What is it about an area I know nothing about before traveling that fascinates me so much? A blissful sense of peace came over me immediately after my arrival and followed me until my return. Why not: after the million-strong capital city of Baku, the city of Nakhchivan with a population of 80,000 is real food for the soul. There are no traffic jams and everything in the capital is so close that the city can be seen by walking. Beautifully restored socialist buildings shine in a new image. There is no stress or crowd anywhere, friendly, completely calm people are seen everywhere. You will not see beggars anywhere in Nakhchivan. Everyone is ready to offer their help without expecting anything in return. Not because they are too proud, but because they believe that there is no need to thank them for something that seems obvious and completely natural to them. People have very high moral standards, and for them honor and obligations are not just abstract concepts. They are ready to die for their words. Needless to say, theft and crime are very rare. Their good attitude towards the elderly is commendable. Therefore, there are not many nursing homes in Nakhchivan. Anyone who sends a parent to a nursing home is immediately condemned by society, people look down on them. This respect for elders, parents or strangers has its roots in the past, when elders were arbiters of disputes and their judgment was final and infallible. Even today, no one dares to disrespect the elders and go against their instructions.

The next thing that completely amazed me was the pure nature. Mountains are everywhere. Bare, colorful, covered with forests in mountainous areas. The area is ideal for summer trekking. Batabat, one of the most beautiful mountain lakes, is located at an altitude of 2500 meters above sea level. There are many paths around the lake and portable beehives. Nakhchivan honey is especially delicious.

 

You don't see a single piece of garbage anywhere in Nakhchivan or outside the city. I was surprised by the good roads connecting everywhere, even the most remote mountain villages. Residents outside the capital live in modest homes surrounded by well-tended orchards and gardens. What everyone immediately notices are the gas pipes that have been laid above the ground. I admit that at first it bothered me, but later it seemed to me to be an indispensable part of local architecture. Every house in the region has a gas line.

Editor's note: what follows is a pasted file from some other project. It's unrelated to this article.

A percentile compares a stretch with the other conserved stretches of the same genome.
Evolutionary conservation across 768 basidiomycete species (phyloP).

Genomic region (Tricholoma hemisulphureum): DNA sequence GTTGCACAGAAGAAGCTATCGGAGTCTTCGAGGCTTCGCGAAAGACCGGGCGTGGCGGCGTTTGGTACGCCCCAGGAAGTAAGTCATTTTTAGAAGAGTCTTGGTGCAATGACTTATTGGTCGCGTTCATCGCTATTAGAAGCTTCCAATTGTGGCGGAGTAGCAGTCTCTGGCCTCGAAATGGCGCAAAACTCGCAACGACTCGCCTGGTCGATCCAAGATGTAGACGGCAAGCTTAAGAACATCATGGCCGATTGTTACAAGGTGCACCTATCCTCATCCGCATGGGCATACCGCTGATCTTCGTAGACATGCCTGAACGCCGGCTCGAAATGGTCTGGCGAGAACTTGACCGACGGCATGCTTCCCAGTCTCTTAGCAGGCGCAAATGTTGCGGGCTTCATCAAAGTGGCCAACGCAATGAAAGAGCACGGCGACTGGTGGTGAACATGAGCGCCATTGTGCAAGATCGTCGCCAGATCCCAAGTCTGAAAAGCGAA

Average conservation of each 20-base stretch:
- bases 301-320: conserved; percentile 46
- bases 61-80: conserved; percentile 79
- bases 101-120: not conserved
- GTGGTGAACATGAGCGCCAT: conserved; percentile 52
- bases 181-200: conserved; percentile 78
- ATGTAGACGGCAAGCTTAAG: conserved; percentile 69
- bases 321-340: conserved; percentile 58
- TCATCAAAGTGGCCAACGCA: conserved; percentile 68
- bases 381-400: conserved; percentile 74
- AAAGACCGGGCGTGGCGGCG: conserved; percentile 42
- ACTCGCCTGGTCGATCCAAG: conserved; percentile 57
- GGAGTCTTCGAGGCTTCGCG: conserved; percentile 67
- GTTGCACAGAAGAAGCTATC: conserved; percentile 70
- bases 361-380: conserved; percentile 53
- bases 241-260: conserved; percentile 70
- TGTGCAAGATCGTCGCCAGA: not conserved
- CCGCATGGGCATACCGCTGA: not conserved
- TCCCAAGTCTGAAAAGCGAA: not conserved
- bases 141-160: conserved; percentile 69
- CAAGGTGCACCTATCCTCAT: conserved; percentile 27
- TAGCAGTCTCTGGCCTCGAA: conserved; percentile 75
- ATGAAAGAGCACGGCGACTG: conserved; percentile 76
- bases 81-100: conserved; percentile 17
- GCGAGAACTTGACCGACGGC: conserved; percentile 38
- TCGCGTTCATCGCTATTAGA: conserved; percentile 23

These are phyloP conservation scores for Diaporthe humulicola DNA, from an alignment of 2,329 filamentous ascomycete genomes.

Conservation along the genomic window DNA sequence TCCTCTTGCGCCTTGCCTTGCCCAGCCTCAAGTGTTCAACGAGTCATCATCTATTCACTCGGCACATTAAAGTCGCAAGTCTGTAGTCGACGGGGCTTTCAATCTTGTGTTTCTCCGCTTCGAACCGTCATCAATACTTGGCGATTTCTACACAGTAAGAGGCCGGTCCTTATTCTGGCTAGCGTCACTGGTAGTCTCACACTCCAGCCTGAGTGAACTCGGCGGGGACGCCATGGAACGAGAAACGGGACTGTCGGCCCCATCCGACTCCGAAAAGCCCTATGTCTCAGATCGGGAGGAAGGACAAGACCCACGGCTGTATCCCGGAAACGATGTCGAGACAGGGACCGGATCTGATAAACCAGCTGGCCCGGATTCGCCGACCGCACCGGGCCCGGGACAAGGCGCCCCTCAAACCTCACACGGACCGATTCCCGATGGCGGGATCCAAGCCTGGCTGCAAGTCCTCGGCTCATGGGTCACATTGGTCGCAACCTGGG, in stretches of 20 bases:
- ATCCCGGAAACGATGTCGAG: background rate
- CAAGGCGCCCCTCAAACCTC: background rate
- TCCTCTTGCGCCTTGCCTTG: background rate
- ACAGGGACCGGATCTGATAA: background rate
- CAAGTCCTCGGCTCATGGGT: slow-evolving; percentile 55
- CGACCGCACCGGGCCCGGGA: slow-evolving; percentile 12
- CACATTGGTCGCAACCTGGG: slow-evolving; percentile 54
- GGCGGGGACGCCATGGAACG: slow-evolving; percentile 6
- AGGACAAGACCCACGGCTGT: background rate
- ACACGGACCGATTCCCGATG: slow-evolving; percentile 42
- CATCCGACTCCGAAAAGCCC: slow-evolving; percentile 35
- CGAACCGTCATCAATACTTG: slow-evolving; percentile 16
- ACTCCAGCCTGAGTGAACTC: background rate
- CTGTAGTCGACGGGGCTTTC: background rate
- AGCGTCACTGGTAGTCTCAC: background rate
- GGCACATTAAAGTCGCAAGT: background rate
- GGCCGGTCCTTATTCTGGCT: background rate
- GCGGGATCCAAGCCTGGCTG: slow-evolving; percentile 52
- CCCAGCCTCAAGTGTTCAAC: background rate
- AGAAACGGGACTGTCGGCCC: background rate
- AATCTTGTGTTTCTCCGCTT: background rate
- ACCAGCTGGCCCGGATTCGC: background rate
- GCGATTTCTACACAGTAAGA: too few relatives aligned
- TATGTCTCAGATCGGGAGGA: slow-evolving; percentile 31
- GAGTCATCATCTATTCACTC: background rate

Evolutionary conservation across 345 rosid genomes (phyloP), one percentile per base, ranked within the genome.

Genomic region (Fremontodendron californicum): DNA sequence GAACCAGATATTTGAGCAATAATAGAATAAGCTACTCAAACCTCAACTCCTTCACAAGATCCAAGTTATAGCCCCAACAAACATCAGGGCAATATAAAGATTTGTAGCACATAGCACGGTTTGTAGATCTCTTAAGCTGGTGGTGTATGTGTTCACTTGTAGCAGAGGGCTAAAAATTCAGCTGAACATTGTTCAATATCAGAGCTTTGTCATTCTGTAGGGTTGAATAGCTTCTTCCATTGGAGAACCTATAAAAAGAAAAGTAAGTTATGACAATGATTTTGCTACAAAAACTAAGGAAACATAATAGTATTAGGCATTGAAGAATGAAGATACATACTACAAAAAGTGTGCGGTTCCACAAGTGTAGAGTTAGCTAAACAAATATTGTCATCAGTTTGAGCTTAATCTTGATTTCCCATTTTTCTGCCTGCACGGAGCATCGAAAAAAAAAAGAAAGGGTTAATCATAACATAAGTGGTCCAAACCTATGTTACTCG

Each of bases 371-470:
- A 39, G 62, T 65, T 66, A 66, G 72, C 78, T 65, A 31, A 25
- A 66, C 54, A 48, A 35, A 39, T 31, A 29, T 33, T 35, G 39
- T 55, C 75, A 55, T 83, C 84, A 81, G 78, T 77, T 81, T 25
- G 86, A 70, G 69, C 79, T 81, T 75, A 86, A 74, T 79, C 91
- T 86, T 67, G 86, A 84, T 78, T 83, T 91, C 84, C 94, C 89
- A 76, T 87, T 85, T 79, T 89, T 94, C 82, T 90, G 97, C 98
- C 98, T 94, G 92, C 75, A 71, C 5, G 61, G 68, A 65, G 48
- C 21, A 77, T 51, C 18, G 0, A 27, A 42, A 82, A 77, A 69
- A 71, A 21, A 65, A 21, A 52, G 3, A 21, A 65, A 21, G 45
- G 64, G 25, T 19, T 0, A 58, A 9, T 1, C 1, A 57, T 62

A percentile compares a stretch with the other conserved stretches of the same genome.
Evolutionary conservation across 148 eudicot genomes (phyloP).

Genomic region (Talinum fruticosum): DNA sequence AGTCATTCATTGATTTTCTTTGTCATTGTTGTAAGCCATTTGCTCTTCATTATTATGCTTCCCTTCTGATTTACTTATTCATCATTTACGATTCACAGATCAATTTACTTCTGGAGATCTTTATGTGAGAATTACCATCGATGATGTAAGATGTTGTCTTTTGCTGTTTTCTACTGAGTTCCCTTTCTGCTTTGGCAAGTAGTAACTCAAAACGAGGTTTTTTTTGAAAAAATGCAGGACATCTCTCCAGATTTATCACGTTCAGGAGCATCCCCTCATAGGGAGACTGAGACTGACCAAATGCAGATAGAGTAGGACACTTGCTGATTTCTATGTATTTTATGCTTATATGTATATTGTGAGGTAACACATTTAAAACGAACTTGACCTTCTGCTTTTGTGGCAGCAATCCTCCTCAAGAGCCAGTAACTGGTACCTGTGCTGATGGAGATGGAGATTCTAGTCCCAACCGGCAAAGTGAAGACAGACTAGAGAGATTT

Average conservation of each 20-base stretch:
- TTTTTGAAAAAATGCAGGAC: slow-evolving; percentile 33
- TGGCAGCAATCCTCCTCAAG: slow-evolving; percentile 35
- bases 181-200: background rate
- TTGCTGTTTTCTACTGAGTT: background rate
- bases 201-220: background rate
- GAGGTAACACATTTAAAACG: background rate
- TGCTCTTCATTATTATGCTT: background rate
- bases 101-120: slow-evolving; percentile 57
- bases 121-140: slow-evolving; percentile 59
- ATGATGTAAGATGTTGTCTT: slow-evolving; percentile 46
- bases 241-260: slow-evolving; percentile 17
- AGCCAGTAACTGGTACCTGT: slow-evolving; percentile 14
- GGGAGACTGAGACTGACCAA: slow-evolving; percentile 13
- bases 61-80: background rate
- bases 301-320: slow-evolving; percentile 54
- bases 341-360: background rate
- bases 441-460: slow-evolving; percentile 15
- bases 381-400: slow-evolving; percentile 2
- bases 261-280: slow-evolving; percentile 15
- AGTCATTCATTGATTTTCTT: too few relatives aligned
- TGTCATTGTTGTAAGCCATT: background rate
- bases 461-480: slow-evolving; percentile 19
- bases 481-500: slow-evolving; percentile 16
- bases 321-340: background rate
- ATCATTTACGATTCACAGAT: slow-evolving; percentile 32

Then there are monuments: mausoleums, tombstones, mosques. Islam came here from the south in the 7th century, but the land has always been religiously tolerant and secular. Even today, the people of Nakhchivan have a good attitude towards Islam, and performing religious rituals is a completely personal matter for each individual. Among the beautifully restored historical monuments, the Alinca Castle, built in the 12th century and recently restored, attracts attention. It is located on a hill with a beautiful view of the neighboring mountains and surrounding areas. There are 1,500 steps leading up to the castle, which requires some physical fitness. I stopped many times on the way: I could not stand the beautiful scenery, peace and silence that surrounded everywhere. The silence was occasionally broken by the cries of birds of prey that echoed above me. More and more it seemed to me that it was not just climbing a mountain, but climbing the sky. All the efforts paid off beautifully at the top. The view from the top is truly for the gods, and only one thought crossed my mind: "If there is a heaven on earth, it is here." The nickname "Machu Picchus of the Caucasus" is not in vain. The castle enchanted me like Peru's Machu Picchu years ago. There is only one main difference between them. Here, three of us climbed to the top: a local guide, an adopted dog that accompanies everyone who climbs to the top, and me. There are no tourists anywhere. The castle was almost there for me. And this is a privilege that we rarely have anywhere else in the world. It's good that there are still such places in the world. Tourism in Nakhchivan is really still in its infancy and this should be considered as an advantage until it is discovered by the tourist masses.